ECU students study construction methods in Europe
From ancient sites to new-era buildings, a group of East Carolina University construction management students experienced it all during a recent study abroad trip to Italy and the Netherlands.
The 21 students in the construction quality and human resource management, and the global sustainable construction courses spent about two weeks examining various buildings and listening to lectures as part of the trip.
“To my knowledge, that is the largest number of students we’ve ever had in this study abroad program since we started three or four years ago,” said Dr. Amin Akhnoukh, associate professor in the Department of Construction Management in the College of Engineering and Technology. “It was a mix of historical construction and sustainable construction.”
Before the trip, the students spent time in a regular class at ECU, and then after the trip, continued for another three weeks to complete the six credit hours.
“This study abroad is part of a summer class,” Akhnoukh said. “It’s four weeks on campus and then two weeks overseas in two different countries.”
The group started in Rome.
“I showed them what was in Italy and correlated that to the class,” Akhnoukh said. “We went to old construction, like the Colosseum, the Roman ruins, Vatican City, Trevi Fountain and the Spanish Stairs, all the famous places in Rome.”
After a look at the old, the students got a look at the new through Han University of Applied Sciences in Arnhem, Netherlands.
“Our department has an exchange program with Han University,” Akhnoukh said. “They have an international week. They bring their own students — the Dutch students from the Netherlands —and have a big celebration, and they invite international students to their campus from all over the world.”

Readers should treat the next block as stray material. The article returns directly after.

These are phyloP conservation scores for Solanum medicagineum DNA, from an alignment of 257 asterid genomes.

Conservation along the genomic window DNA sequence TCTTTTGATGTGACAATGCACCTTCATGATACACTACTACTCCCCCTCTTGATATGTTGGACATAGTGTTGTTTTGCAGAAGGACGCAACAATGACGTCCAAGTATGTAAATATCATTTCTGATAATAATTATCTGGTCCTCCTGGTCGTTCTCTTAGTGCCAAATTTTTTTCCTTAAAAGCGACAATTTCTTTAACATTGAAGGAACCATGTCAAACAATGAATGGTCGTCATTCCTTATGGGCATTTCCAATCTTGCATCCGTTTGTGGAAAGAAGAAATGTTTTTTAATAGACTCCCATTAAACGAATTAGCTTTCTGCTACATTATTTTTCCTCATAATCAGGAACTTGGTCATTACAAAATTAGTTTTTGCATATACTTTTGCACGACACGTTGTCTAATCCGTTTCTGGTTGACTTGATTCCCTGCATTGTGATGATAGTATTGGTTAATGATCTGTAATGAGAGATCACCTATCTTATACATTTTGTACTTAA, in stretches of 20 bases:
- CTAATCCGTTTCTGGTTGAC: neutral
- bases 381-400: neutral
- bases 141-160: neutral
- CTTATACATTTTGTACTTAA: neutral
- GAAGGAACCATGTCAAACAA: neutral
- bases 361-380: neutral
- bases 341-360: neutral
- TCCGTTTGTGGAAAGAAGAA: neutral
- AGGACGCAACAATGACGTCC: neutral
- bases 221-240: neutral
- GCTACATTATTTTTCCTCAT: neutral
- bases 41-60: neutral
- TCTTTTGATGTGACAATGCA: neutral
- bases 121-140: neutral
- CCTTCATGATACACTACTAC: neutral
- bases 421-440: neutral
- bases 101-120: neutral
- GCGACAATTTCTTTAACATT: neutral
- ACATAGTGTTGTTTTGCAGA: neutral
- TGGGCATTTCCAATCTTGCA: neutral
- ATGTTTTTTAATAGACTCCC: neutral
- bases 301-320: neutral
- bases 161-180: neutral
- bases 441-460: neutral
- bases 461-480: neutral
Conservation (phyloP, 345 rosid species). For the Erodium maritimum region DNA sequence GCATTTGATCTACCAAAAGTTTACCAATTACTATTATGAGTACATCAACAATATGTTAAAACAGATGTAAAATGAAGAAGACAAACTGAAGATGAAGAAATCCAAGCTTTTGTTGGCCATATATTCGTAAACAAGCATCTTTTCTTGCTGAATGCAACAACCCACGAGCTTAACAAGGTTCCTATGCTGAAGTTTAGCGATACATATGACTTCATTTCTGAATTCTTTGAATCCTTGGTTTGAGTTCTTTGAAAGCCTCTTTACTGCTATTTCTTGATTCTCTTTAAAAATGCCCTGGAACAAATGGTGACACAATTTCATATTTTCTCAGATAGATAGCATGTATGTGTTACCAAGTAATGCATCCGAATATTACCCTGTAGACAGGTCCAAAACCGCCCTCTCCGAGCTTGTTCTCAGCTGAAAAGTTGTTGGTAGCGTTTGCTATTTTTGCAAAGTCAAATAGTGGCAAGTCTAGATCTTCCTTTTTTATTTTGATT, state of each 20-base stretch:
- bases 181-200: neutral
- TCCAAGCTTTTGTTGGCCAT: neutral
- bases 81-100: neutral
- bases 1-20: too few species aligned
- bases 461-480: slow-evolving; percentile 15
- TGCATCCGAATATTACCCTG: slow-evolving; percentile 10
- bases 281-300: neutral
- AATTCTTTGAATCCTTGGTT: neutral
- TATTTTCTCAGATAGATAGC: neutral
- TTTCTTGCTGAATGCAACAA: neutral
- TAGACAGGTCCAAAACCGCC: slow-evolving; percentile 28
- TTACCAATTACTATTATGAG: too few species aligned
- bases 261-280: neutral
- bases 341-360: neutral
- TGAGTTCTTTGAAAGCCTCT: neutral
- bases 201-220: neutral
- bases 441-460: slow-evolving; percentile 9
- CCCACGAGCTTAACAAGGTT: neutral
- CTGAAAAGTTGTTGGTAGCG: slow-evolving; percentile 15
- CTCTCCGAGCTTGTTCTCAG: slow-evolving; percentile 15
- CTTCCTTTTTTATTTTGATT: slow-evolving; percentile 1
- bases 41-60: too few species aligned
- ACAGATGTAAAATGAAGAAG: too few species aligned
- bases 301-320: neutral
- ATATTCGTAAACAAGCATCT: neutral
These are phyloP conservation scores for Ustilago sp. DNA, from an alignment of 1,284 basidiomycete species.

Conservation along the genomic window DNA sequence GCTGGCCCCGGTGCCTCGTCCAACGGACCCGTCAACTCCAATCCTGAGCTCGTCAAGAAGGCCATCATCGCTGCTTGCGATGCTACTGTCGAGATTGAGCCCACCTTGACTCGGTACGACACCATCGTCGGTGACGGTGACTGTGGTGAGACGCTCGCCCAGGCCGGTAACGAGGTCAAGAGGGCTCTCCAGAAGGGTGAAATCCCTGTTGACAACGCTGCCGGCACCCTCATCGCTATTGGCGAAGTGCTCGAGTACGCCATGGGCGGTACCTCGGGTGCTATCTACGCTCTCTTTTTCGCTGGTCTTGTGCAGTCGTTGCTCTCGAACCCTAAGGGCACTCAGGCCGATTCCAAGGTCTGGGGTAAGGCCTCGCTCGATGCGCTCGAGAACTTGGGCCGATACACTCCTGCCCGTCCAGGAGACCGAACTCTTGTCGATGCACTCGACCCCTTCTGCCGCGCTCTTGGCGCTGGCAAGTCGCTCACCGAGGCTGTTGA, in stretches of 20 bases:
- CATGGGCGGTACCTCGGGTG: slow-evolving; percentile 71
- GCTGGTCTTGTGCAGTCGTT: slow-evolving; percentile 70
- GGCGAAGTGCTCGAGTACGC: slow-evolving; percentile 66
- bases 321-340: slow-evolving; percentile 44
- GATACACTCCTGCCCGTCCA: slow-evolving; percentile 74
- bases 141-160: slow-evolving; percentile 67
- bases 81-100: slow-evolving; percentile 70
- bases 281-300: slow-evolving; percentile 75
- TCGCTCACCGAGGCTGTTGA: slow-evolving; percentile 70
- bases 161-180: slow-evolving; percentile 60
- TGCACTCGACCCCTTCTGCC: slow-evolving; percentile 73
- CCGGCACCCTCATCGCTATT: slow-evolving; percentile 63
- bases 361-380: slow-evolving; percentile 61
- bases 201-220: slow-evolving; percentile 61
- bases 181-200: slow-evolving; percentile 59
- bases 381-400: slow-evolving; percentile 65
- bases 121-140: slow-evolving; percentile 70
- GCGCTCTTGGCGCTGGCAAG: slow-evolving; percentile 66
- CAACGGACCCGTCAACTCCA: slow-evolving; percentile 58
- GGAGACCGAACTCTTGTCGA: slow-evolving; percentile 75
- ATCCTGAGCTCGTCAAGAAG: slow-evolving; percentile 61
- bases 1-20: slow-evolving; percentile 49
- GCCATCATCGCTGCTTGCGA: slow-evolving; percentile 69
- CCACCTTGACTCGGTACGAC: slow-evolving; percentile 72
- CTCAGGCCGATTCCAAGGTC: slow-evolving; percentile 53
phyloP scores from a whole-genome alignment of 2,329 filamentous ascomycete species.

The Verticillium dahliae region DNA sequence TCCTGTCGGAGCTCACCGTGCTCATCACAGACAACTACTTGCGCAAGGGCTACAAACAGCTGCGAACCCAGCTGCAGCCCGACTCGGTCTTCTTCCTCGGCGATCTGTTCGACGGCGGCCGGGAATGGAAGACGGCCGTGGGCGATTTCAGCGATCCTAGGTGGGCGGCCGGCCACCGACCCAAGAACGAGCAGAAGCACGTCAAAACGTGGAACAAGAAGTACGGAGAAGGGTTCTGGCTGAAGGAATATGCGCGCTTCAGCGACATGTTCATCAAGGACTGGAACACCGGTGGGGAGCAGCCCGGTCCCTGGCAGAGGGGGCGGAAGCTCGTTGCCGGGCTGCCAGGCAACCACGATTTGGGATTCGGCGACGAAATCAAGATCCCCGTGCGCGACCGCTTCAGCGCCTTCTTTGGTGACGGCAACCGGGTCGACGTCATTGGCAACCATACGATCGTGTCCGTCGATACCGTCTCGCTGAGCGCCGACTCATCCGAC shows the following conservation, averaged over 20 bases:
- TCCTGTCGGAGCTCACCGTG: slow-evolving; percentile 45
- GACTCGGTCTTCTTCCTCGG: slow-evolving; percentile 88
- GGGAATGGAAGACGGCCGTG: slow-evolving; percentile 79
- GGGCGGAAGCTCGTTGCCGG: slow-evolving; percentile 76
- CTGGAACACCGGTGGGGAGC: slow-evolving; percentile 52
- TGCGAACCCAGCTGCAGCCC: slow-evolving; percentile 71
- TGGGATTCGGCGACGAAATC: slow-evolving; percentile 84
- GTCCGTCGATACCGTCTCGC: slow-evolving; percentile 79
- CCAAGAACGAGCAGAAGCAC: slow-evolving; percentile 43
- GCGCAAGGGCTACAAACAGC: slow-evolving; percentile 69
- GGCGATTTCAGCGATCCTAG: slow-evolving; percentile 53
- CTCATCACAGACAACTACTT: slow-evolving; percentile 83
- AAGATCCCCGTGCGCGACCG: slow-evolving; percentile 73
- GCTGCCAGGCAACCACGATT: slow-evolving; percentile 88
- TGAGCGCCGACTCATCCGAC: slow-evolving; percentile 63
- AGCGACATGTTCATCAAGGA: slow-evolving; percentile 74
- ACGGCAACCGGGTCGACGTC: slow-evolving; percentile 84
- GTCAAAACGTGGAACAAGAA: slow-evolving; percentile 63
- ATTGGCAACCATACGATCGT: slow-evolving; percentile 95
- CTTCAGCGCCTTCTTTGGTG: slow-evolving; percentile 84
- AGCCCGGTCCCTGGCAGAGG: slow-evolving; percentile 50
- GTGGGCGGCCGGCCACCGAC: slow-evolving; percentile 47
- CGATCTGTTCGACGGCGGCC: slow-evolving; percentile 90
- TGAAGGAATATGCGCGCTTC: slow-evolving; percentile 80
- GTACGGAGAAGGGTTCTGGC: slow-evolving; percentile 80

Akhnoukh said the ECU students attended lectures and exchanged ideas with the international and Dutch students. They toured modern Dutch construction, some of which included “natural” walls using vegetation.
“They showed us a new, green building and how they do their recycling and how they do their heating and air-conditioning with energy efficiency,” Akhnoukh said. “It was very innovative, how they take advantage of their waste and how they do their cooling for the buildings. It was a really neat experience for us.”
The students also had the chance to experience a bit of the culture of both countries.
“There was some fun – soccer, trivia nights, activities, dances,” Akhnoukh said. “They experienced the food and had some socials with music and everything.”
Upon their return to the United States, the students went straight to work.
“They had four assignments to write reports about what they had seen and to correlate what they had seen to what they are studying,” Akhnoukh said. “They wrote very strong reports about recycling and green structures and how things are different in Europe than they are here.”
And, Akhnoukh believes that will help the students in their future careers.
“We’ll see the impact down the road,” he said. “It’s still early.”